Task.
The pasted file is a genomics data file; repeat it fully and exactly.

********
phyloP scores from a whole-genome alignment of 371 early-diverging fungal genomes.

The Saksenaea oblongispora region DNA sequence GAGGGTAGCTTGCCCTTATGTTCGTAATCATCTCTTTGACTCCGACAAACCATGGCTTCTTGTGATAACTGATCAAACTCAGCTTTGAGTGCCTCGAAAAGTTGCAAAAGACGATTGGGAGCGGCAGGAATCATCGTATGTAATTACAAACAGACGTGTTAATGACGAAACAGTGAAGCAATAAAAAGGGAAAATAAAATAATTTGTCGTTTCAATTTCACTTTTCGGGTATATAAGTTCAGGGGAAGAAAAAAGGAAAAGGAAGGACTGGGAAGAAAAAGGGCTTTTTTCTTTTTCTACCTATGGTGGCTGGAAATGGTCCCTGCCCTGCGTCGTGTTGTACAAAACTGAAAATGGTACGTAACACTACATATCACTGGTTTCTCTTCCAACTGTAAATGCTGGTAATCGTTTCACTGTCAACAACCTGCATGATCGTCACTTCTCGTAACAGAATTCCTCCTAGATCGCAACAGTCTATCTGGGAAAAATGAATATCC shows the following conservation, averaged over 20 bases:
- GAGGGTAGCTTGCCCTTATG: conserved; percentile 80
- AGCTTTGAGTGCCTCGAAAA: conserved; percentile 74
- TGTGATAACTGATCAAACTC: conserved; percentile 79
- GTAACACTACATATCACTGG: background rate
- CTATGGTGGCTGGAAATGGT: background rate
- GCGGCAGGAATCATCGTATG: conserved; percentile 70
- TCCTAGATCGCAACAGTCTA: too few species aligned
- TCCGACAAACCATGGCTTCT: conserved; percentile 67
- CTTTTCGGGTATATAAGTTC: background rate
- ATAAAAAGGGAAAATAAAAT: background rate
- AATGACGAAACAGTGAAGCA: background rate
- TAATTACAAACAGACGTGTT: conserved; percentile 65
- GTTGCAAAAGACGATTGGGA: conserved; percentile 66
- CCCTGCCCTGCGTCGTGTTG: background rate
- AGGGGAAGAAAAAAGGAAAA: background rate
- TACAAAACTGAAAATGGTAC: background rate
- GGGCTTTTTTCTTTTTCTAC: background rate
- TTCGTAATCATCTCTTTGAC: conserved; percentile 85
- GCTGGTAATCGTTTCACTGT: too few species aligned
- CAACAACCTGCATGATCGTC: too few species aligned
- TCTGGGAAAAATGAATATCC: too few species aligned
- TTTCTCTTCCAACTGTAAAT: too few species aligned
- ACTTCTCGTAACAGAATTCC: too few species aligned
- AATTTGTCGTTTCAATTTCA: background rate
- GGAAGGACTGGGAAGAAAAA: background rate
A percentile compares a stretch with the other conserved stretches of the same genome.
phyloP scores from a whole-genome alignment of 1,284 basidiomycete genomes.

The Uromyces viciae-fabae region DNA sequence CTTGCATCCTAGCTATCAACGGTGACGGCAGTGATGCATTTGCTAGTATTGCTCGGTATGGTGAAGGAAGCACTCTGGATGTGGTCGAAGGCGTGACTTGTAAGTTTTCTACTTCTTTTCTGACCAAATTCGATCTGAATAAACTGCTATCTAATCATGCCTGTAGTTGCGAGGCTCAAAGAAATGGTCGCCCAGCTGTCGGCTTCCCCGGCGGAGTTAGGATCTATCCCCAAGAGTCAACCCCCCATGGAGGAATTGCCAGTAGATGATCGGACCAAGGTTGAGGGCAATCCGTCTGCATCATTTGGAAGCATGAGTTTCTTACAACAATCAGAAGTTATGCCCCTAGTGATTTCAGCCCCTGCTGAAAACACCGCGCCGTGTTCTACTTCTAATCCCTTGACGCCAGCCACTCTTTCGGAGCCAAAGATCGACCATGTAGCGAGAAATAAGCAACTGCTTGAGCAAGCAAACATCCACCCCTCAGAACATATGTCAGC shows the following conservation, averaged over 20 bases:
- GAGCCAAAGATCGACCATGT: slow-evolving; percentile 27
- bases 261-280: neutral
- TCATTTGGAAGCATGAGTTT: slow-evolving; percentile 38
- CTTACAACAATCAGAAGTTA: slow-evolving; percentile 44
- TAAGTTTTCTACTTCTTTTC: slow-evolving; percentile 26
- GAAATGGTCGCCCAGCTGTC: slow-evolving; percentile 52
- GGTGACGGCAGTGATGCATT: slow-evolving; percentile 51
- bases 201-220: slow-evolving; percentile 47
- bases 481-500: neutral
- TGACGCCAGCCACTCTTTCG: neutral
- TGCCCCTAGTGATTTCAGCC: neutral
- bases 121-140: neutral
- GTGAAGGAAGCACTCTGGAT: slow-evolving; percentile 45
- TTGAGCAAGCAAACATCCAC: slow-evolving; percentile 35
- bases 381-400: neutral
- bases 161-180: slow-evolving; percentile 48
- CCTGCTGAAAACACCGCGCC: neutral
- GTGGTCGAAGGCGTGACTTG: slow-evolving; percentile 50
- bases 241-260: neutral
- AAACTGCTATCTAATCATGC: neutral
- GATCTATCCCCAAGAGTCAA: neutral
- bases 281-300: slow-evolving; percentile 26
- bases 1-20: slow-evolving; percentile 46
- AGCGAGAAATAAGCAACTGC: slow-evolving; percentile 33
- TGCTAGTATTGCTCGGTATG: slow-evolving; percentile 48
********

phyloP scores from a whole-genome alignment of 371 early-diverging fungal genomes.

The Saksenaea oblongispora region DNA sequence GAGGGTAGCTTGCCCTTATGTTCGTAATCATCTCTTTGACTCCGACAAACCATGGCTTCTTGTGATAACTGATCAAACTCAGCTTTGAGTGCCTCGAAAAGTTGCAAAAGACGATTGGGAGCGGCAGGAATCATCGTATGTAATTACAAACAGACGTGTTAATGACGAAACAGTGAAGCAATAAAAAGGGAAAATAAAATAATTTGTCGTTTCAATTTCACTTTTCGGGTATATAAGTTCAGGGGAAGAAAAAAGGAAAAGGAAGGACTGGGAAGAAAAAGGGCTTTTTTCTTTTTCTACCTATGGTGGCTGGAAATGGTCCCTGCCCTGCGTCGTGTTGTACAAAACTGAAAATGGTACGTAACACTACATATCACTGGTTTCTCTTCCAACTGTAAATGCTGGTAATCGTTTCACTGTCAACAACCTGCATGATCGTCACTTCTCGTAACAGAATTCCTCCTAGATCGCAACAGTCTATCTGGGAAAAATGAATATCC shows the following conservation, averaged over 20 bases:
- GAGGGTAGCTTGCCCTTATG: conserved; percentile 80
- AGCTTTGAGTGCCTCGAAAA: conserved; percentile 74
- TGTGATAACTGATCAAACTC: conserved; percentile 79
- GTAACACTACATATCACTGG: background rate
- CTATGGTGGCTGGAAATGGT: background rate
- GCGGCAGGAATCATCGTATG: conserved; percentile 70
- TCCTAGATCGCAACAGTCTA: too few species aligned
- TCCGACAAACCATGGCTTCT: conserved; percentile 67
- CTTTTCGGGTATATAAGTTC: background rate
- ATAAAAAGGGAAAATAAAAT: background rate
- AATGACGAAACAGTGAAGCA: background rate
- TAATTACAAACAGACGTGTT: conserved; percentile 65
- GTTGCAAAAGACGATTGGGA: conserved; percentile 66
- CCCTGCCCTGCGTCGTGTTG: background rate
- AGGGGAAGAAAAAAGGAAAA: background rate
- TACAAAACTGAAAATGGTAC: background rate
- GGGCTTTTTTCTTTTTCTAC: background rate
- TTCGTAATCATCTCTTTGAC: conserved; percentile 85
- GCTGGTAATCGTTTCACTGT: too few species aligned
- CAACAACCTGCATGATCGTC: too few species aligned
- TCTGGGAAAAATGAATATCC: too few species aligned
- TTTCTCTTCCAACTGTAAAT: too few species aligned
- ACTTCTCGTAACAGAATTCC: too few species aligned
- AATTTGTCGTTTCAATTTCA: background rate
- GGAAGGACTGGGAAGAAAAA: background rate
A percentile compares a stretch with the other conserved stretches of the same genome.
phyloP scores from a whole-genome alignment of 1,284 basidiomycete genomes.

The Uromyces viciae-fabae region DNA sequence CTTGCATCCTAGCTATCAACGGTGACGGCAGTGATGCATTTGCTAGTATTGCTCGGTATGGTGAAGGAAGCACTCTGGATGTGGTCGAAGGCGTGACTTGTAAGTTTTCTACTTCTTTTCTGACCAAATTCGATCTGAATAAACTGCTATCTAATCATGCCTGTAGTTGCGAGGCTCAAAGAAATGGTCGCCCAGCTGTCGGCTTCCCCGGCGGAGTTAGGATCTATCCCCAAGAGTCAACCCCCCATGGAGGAATTGCCAGTAGATGATCGGACCAAGGTTGAGGGCAATCCGTCTGCATCATTTGGAAGCATGAGTTTCTTACAACAATCAGAAGTTATGCCCCTAGTGATTTCAGCCCCTGCTGAAAACACCGCGCCGTGTTCTACTTCTAATCCCTTGACGCCAGCCACTCTTTCGGAGCCAAAGATCGACCATGTAGCGAGAAATAAGCAACTGCTTGAGCAAGCAAACATCCACCCCTCAGAACATATGTCAGC shows the following conservation, averaged over 20 bases:
- GAGCCAAAGATCGACCATGT: slow-evolving; percentile 27
- bases 261-280: neutral
- TCATTTGGAAGCATGAGTTT: slow-evolving; percentile 38
- CTTACAACAATCAGAAGTTA: slow-evolving; percentile 44
- TAAGTTTTCTACTTCTTTTC: slow-evolving; percentile 26
- GAAATGGTCGCCCAGCTGTC: slow-evolving; percentile 52
- GGTGACGGCAGTGATGCATT: slow-evolving; percentile 51
- bases 201-220: slow-evolving; percentile 47
- bases 481-500: neutral
- TGACGCCAGCCACTCTTTCG: neutral
- TGCCCCTAGTGATTTCAGCC: neutral
- bases 121-140: neutral
- GTGAAGGAAGCACTCTGGAT: slow-evolving; percentile 45
- TTGAGCAAGCAAACATCCAC: slow-evolving; percentile 35
- bases 381-400: neutral
- bases 161-180: slow-evolving; percentile 48
- CCTGCTGAAAACACCGCGCC: neutral
- GTGGTCGAAGGCGTGACTTG: slow-evolving; percentile 50
- bases 241-260: neutral
- AAACTGCTATCTAATCATGC: neutral
- GATCTATCCCCAAGAGTCAA: neutral
- bases 281-300: slow-evolving; percentile 26
- bases 1-20: slow-evolving; percentile 46
- AGCGAGAAATAAGCAACTGC: slow-evolving; percentile 33
- TGCTAGTATTGCTCGGTATG: slow-evolving; percentile 48